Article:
Regime change begins at home
The invasion and occupation of Iraq by US and British armed forces, carried out despite the largest co-ordinated protest against war in history, is a definite turning point in the affairs of humanity, as the articles in this special issue of Socialist Future Review try to explain. It signals a new period of imperialist wars and social revolution, the outcome of which will decide the subsequent fate of the planet. Despite appearances, the force of history is with those countless millions on every continent who opposed the drive to war in Iraq. Our weakness – and it is the key issue – is an absence of decisive, revolutionary leadership with a strategy for power that can inspire the masses of people into shaping the course of history for themselves.
Behind the attack on Iraq – whatever weapons of mass deception Bush and Blair may deploy – was a desperate desire by global capitalism to extend its economic reach. This inherent compulsion to accumulate capital has, in the period of intense globalisation, transformed objective political, economic and social conditions. In Britain and the United States in particular, traditional “politics” is openly an expression of the “values” of the market economy and the needs of the major corporations. In Bush’s White House it is almost impossible to put a cigarette paper between the corporations and the administration, as the article by Peter McLaren and Greg Martin shows (see page 18). The disillusionment with existing politics is reinforced by this process. What, after all, is the point in voting if leaders tell electors that the “market will decide” the distribution of everything from housing, pensions, jobs through to education?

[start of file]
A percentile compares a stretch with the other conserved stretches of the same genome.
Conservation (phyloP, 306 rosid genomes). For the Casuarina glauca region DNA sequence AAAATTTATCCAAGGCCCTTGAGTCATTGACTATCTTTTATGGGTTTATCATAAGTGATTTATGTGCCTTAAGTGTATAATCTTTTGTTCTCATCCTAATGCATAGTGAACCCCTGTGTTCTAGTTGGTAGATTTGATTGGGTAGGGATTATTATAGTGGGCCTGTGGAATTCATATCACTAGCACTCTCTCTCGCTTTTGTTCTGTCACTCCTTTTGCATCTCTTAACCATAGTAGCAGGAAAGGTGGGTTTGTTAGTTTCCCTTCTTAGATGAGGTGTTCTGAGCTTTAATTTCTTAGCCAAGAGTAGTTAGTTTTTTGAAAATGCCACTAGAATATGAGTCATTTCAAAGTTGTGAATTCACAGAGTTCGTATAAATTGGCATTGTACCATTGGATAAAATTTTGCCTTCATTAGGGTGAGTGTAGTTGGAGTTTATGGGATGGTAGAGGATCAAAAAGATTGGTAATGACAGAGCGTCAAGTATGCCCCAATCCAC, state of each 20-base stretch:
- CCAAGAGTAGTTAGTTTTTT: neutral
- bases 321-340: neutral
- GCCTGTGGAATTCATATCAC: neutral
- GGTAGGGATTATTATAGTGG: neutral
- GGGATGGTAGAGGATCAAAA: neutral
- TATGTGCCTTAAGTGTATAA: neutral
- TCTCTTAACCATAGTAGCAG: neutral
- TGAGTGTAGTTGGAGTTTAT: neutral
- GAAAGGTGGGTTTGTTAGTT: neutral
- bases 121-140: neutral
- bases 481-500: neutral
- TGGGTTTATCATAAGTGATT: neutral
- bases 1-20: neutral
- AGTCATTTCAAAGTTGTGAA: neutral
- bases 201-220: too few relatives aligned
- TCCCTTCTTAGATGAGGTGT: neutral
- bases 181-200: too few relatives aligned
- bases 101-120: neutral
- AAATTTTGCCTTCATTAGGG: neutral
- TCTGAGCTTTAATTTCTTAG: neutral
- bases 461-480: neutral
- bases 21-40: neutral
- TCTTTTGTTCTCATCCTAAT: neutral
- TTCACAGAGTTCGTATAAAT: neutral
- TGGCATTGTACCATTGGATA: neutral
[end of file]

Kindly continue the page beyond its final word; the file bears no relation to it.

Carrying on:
The transformation of the global economy over the last 20 years through the emergence of the transnational corporation is what lies behind the dissolution of the old politics. Over the past decade and a half, the number of transnational corporations has skyrocketed from 7,000 to more than 40,000. Today, 50 of the top 100 economies in the world are TNCs; 70% of global trade is controlled by just 500 corporations. Nominally they have headquarters in the US, Britain, France, Japan, Germany, Switzerland, etc. Yet they operate on a transnational basis, moving production from country to country and allowing their component parts real autonomy to match local conditions. As Philip Bobbitt notes in his recent book The Shield of Achilles.
Alongside this is the internationalisation of finance. Around $1.5 trillion is exchanged daily on foreign exchange markets, only 5% of which are directly related to payments for traded goods and services. There is a new international division of labour, where British Airways has its ticketing done in India, while Dr Martens makes shoes in South China where workers are paid 20 cents an hour. As Walter Written, the former chairman of Citibank, explains:
Meanwhile, under corporate-led globalisation, one third of the world’s children are undernourished and half the world’s population lacks regular access to the most essential drugs. Some 100 million children live or work on the street while the combined wealth of the world’s 200 richest people reached $1.3 trillion in 1999; the combined income of 582 million living in the 43 least developed countries is $146 billion.
Of course there were political aspects to the invasion of Iraq but in essence the reasons were economic. In the year before the invasion, the US economy saw the collapse of Enron, World Com and a number of other major corporations that had based themselves on fictitious rather than real capital. Their demise was a reflection of the downturn in the economy, which eventually became a recession. The Bush government slashed welfare spending and increased the arms budget to astronomical figures – a sure sign that war was coming. The rest of the capitalist world, meanwhile, continued to make this possible by financing a US government deficit that makes America the biggest debtor nation on the planet.